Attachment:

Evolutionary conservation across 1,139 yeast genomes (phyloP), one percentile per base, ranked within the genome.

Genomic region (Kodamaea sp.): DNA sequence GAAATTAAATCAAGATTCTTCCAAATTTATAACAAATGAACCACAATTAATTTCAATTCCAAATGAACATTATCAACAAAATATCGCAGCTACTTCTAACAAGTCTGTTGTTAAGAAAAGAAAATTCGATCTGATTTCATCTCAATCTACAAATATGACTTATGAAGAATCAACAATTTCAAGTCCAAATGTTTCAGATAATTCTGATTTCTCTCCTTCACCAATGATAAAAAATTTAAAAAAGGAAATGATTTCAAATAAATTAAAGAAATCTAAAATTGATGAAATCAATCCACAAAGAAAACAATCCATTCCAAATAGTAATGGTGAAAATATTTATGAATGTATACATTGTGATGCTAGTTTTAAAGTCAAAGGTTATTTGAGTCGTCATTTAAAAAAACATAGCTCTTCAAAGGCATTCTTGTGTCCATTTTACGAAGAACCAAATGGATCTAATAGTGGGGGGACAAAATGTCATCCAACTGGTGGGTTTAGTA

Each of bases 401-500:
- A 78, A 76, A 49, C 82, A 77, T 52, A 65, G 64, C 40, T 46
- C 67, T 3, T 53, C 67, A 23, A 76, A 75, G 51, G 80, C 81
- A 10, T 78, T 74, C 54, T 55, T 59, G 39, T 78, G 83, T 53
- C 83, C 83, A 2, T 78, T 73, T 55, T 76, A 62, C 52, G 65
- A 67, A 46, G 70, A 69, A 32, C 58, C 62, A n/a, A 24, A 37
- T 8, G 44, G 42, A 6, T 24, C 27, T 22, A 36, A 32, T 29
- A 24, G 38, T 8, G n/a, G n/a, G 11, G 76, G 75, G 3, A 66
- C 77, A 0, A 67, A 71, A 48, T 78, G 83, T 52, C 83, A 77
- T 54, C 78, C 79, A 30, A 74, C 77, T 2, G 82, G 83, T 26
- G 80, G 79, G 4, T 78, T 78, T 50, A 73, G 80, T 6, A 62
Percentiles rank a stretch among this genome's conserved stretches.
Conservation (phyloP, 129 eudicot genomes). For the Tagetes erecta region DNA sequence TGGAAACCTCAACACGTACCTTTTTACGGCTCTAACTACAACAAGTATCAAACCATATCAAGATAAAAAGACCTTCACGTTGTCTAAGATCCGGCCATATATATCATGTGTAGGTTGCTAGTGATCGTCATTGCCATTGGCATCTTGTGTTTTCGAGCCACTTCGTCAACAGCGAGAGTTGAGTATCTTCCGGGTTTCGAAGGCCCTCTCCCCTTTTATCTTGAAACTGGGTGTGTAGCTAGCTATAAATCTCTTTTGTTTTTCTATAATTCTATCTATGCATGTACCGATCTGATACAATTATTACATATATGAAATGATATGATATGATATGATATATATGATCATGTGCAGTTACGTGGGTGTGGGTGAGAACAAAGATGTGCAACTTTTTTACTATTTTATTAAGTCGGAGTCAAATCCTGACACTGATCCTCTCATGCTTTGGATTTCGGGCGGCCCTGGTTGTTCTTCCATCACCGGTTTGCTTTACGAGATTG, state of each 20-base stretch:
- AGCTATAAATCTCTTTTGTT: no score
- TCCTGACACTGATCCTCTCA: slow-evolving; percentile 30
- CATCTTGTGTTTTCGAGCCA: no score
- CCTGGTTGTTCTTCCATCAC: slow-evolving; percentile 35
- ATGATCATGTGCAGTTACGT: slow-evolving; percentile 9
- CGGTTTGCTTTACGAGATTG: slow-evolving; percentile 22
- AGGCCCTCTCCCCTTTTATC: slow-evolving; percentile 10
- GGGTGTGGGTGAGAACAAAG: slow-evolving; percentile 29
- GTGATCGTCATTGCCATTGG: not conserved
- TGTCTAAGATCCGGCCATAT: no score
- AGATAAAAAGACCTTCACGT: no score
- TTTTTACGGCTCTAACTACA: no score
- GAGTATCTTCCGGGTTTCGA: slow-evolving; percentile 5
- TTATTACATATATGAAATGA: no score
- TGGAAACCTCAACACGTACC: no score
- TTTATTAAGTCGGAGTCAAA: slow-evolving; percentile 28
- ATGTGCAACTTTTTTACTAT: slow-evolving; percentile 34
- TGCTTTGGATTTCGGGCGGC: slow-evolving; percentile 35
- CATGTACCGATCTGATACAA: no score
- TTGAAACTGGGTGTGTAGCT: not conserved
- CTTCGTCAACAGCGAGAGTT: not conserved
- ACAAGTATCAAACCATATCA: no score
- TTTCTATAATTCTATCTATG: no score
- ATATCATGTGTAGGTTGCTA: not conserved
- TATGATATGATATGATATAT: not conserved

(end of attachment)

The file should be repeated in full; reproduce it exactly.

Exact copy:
Evolutionary conservation across 1,139 yeast genomes (phyloP), one percentile per base, ranked within the genome.

Genomic region (Kodamaea sp.): DNA sequence GAAATTAAATCAAGATTCTTCCAAATTTATAACAAATGAACCACAATTAATTTCAATTCCAAATGAACATTATCAACAAAATATCGCAGCTACTTCTAACAAGTCTGTTGTTAAGAAAAGAAAATTCGATCTGATTTCATCTCAATCTACAAATATGACTTATGAAGAATCAACAATTTCAAGTCCAAATGTTTCAGATAATTCTGATTTCTCTCCTTCACCAATGATAAAAAATTTAAAAAAGGAAATGATTTCAAATAAATTAAAGAAATCTAAAATTGATGAAATCAATCCACAAAGAAAACAATCCATTCCAAATAGTAATGGTGAAAATATTTATGAATGTATACATTGTGATGCTAGTTTTAAAGTCAAAGGTTATTTGAGTCGTCATTTAAAAAAACATAGCTCTTCAAAGGCATTCTTGTGTCCATTTTACGAAGAACCAAATGGATCTAATAGTGGGGGGACAAAATGTCATCCAACTGGTGGGTTTAGTA

Each of bases 401-500:
- A 78, A 76, A 49, C 82, A 77, T 52, A 65, G 64, C 40, T 46
- C 67, T 3, T 53, C 67, A 23, A 76, A 75, G 51, G 80, C 81
- A 10, T 78, T 74, C 54, T 55, T 59, G 39, T 78, G 83, T 53
- C 83, C 83, A 2, T 78, T 73, T 55, T 76, A 62, C 52, G 65
- A 67, A 46, G 70, A 69, A 32, C 58, C 62, A n/a, A 24, A 37
- T 8, G 44, G 42, A 6, T 24, C 27, T 22, A 36, A 32, T 29
- A 24, G 38, T 8, G n/a, G n/a, G 11, G 76, G 75, G 3, A 66
- C 77, A 0, A 67, A 71, A 48, T 78, G 83, T 52, C 83, A 77
- T 54, C 78, C 79, A 30, A 74, C 77, T 2, G 82, G 83, T 26
- G 80, G 79, G 4, T 78, T 78, T 50, A 73, G 80, T 6, A 62
Percentiles rank a stretch among this genome's conserved stretches.
Conservation (phyloP, 129 eudicot genomes). For the Tagetes erecta region DNA sequence TGGAAACCTCAACACGTACCTTTTTACGGCTCTAACTACAACAAGTATCAAACCATATCAAGATAAAAAGACCTTCACGTTGTCTAAGATCCGGCCATATATATCATGTGTAGGTTGCTAGTGATCGTCATTGCCATTGGCATCTTGTGTTTTCGAGCCACTTCGTCAACAGCGAGAGTTGAGTATCTTCCGGGTTTCGAAGGCCCTCTCCCCTTTTATCTTGAAACTGGGTGTGTAGCTAGCTATAAATCTCTTTTGTTTTTCTATAATTCTATCTATGCATGTACCGATCTGATACAATTATTACATATATGAAATGATATGATATGATATGATATATATGATCATGTGCAGTTACGTGGGTGTGGGTGAGAACAAAGATGTGCAACTTTTTTACTATTTTATTAAGTCGGAGTCAAATCCTGACACTGATCCTCTCATGCTTTGGATTTCGGGCGGCCCTGGTTGTTCTTCCATCACCGGTTTGCTTTACGAGATTG, state of each 20-base stretch:
- AGCTATAAATCTCTTTTGTT: no score
- TCCTGACACTGATCCTCTCA: slow-evolving; percentile 30
- CATCTTGTGTTTTCGAGCCA: no score
- CCTGGTTGTTCTTCCATCAC: slow-evolving; percentile 35
- ATGATCATGTGCAGTTACGT: slow-evolving; percentile 9
- CGGTTTGCTTTACGAGATTG: slow-evolving; percentile 22
- AGGCCCTCTCCCCTTTTATC: slow-evolving; percentile 10
- GGGTGTGGGTGAGAACAAAG: slow-evolving; percentile 29
- GTGATCGTCATTGCCATTGG: not conserved
- TGTCTAAGATCCGGCCATAT: no score
- AGATAAAAAGACCTTCACGT: no score
- TTTTTACGGCTCTAACTACA: no score
- GAGTATCTTCCGGGTTTCGA: slow-evolving; percentile 5
- TTATTACATATATGAAATGA: no score
- TGGAAACCTCAACACGTACC: no score
- TTTATTAAGTCGGAGTCAAA: slow-evolving; percentile 28
- ATGTGCAACTTTTTTACTAT: slow-evolving; percentile 34
- TGCTTTGGATTTCGGGCGGC: slow-evolving; percentile 35
- CATGTACCGATCTGATACAA: no score
- TTGAAACTGGGTGTGTAGCT: not conserved
- CTTCGTCAACAGCGAGAGTT: not conserved
- ACAAGTATCAAACCATATCA: no score
- TTTCTATAATTCTATCTATG: no score
- ATATCATGTGTAGGTTGCTA: not conserved
- TATGATATGATATGATATAT: not conserved